So, how is your year abroad going?
I believe many of the exchange students are asked this question which is why I wanted to share my experience with you all.
So, it has been about 5 months since I left to study in Denmark therefore, I need to rewind a little.
Settling in Denmark
Before moving to Denmark, I was told that it is a very bureaucratic country, and little did I know that this would be the biggest challenge of living in Denmark for me. There were so many pre-requisites for opening a bank account to getting registered for healthcare, and at first it seemed like an impossible wall of complications. I was very lucky to have a roommate who had been in Copenhagen since August, so she was always guiding me through these endless steps. While I do not want to get into “What” these steps were, I can indeed answer any specific questions if you are planning on studying in Denmark.
Another issue was the waiting time for all the necessary legal documents like my official visa ID card, which was about 6 weeks, but I did not get it even afterwards. I was starting to get worried because of my plans to leave Denmark for holidays so I chased after this and made a few phone calls to learn that my CPR (Civil Registration Number) number was never sent to the Immigration Office in Denmark hence causing an unreasonable wait for the ID card. I received my visa ID the day before I left for holidays …so you may have to be proactive even if the country is “bureaucratic”. I had a similar issue with my student ID card, which I had not received until late November. I could not open a bank account until late November as well. So, a great beginning to a year abroad huh?
Nevertheless, I knew it would take a while for me to settle down in Denmark so I aimed to make the most of it because at the end of the day these legal processes are not stopping me from living my daily life (and apparently I have to wait for 6 weeks right..)
I only had one Danish friend which shows the difficult of making friends with Danish people. While I do not like to generalise, it was genuinely difficult to approach them but once I am past that stage of initiating conversation the Danish people were friendly to me. But as some of you may know, I am usually a bit shy to start conversations with strangers.
Around October, due to the lack of friends, I decided to take part in one of the Erasmus events that was aimed for meeting new people. We exchanged contacts and went home.
But what was next? ..
I decided to organise an event for the Erasmus students to have a drink and chat, so I made some polls and went to the venue. I was actually shocked at the amount of people who came to this event. We were about 20 people, so we decided to mix the tables every once in a while, to meet everyone. I met so many wonderful people there. Interestingly, I also met my next-door neighbours in my accommodation at this event. What a small world haha!
It was inevitable that some friendship groups were formed after this and we all started doing some fun stuff together. I was very happy to have two Erasmus students next door whom me and my roommate organised trips and events together sometimes as well.
I only had two classes (15 ECTs each) that were master’s level at the University of Copenhagen as master’s level is the only modules available in English for exchange students.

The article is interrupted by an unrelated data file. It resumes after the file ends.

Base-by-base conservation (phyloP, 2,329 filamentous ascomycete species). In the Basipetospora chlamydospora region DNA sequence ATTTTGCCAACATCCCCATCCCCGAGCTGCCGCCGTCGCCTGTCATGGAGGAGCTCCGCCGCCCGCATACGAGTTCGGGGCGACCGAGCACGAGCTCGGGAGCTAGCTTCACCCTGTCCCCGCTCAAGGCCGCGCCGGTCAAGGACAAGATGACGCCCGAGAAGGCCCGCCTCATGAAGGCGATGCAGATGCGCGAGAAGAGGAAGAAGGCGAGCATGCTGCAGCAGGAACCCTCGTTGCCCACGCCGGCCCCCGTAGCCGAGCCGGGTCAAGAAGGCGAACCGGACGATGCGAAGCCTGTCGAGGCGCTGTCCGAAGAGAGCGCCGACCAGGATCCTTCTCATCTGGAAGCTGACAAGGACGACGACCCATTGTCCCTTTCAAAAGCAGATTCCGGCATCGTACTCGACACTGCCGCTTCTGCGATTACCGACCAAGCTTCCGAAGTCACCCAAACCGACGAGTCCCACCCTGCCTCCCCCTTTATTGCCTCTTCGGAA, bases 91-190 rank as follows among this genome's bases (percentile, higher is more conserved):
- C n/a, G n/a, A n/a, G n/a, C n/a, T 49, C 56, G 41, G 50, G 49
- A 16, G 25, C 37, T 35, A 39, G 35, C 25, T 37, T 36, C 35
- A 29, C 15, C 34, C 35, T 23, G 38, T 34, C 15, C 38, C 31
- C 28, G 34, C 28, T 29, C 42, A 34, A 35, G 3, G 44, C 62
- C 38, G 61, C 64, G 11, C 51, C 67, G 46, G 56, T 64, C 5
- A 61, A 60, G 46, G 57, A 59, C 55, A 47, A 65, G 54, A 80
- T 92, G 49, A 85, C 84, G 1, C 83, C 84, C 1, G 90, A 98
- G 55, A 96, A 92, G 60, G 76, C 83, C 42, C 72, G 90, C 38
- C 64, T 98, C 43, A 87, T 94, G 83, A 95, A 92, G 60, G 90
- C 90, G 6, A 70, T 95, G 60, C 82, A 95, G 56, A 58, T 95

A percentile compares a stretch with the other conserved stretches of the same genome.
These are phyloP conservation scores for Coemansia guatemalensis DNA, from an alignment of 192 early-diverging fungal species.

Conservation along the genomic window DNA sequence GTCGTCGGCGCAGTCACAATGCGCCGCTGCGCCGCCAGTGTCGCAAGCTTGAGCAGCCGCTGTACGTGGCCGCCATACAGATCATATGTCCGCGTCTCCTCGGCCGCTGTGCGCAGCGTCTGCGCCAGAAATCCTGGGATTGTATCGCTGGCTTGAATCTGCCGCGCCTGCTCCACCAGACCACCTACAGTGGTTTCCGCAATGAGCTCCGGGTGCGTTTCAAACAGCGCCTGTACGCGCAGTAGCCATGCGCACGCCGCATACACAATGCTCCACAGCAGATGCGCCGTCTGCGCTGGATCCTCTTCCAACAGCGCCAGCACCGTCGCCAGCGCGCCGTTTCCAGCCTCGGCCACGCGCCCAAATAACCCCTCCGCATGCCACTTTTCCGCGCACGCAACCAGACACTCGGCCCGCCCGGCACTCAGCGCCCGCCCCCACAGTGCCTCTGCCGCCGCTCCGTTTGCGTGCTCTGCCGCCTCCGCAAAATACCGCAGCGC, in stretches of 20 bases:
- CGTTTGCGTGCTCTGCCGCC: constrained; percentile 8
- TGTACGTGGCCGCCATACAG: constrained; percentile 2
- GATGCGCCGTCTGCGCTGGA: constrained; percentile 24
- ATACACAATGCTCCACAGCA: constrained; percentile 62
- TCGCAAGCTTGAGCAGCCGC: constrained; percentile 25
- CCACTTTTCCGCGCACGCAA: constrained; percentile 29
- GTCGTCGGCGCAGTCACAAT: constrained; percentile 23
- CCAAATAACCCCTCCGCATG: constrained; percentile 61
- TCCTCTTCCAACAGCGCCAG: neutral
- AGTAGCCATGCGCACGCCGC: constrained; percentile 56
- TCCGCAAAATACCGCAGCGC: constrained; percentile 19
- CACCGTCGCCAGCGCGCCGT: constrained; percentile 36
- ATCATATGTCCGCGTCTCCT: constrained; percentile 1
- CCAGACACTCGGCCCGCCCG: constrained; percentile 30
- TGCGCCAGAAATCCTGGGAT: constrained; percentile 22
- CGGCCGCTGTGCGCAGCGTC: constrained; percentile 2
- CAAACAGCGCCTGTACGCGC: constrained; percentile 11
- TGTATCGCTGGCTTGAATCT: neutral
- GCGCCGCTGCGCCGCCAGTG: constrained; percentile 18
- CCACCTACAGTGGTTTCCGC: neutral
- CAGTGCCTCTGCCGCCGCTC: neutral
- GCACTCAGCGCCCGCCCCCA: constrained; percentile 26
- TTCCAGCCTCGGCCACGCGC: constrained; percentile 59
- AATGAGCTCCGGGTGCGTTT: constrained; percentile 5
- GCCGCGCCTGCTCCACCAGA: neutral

International Investment Law (probably my favourite) was set out in an unusual setting where every week we had to present our case to the Tribunal. Each week different groups took turns to be the Claimant, Respondent or the Tribunal and presented their arguments. I enjoyed this arbitration practice a lot and so did some of my peers as well therefore we had a pre-set group prior to the class and formed our arguments. I learned so much from the other groups’ arguments and how they think as a lawyer. The exam for this class was a 24-hour exam -open book- 2 questions in total.
My second class was International Commercial Contract, this was a more difficult class in my experience as there were so many new legal concepts introduced. I admit that I struggled in the beginning and sometimes had no idea what was going on. But after a few weeks, the topics started to fall together, and I started to see the full picture. I started to read more about the topics to make sense and paid very close attention to the lecturer. By the end of the semester, I understood most of the concepts but especially the ones that I could not get my head around in the beginning. The exam for this class was a research essay that had to be done within 72 hours on a selected topic.
Looking back at all these, I would say that this has been an experience that I could not have prepared for prior to moving to Denmark. There are certain struggles in settling in that only happen once you move, and for some people these are easy to overcome and for some it takes a while. The first 2 months were the most difficult for me, even though I had settled in and knew how to do things already, I did not have a group of friends at that point. There were issues with some of my friends and family back home which stressed me out and made me feel a bit homesick. I learned that there are some things I cannot change about what is going on at home, so I must focus on what is in front of me. This shift of focus has been the key to adjusting to my new life here. So I focused on making friends and doing some small trips within Denmark and Sweden with some friends in the weekends. Sometimes, I did not want to go to an event because of the homesickness which is totally fine, and sometimes I pushed myself to socialise. My goal for next semester is to meet more people and socialise more than I did in the first semester. This will require me to take the first step in many situations but I know I can do it!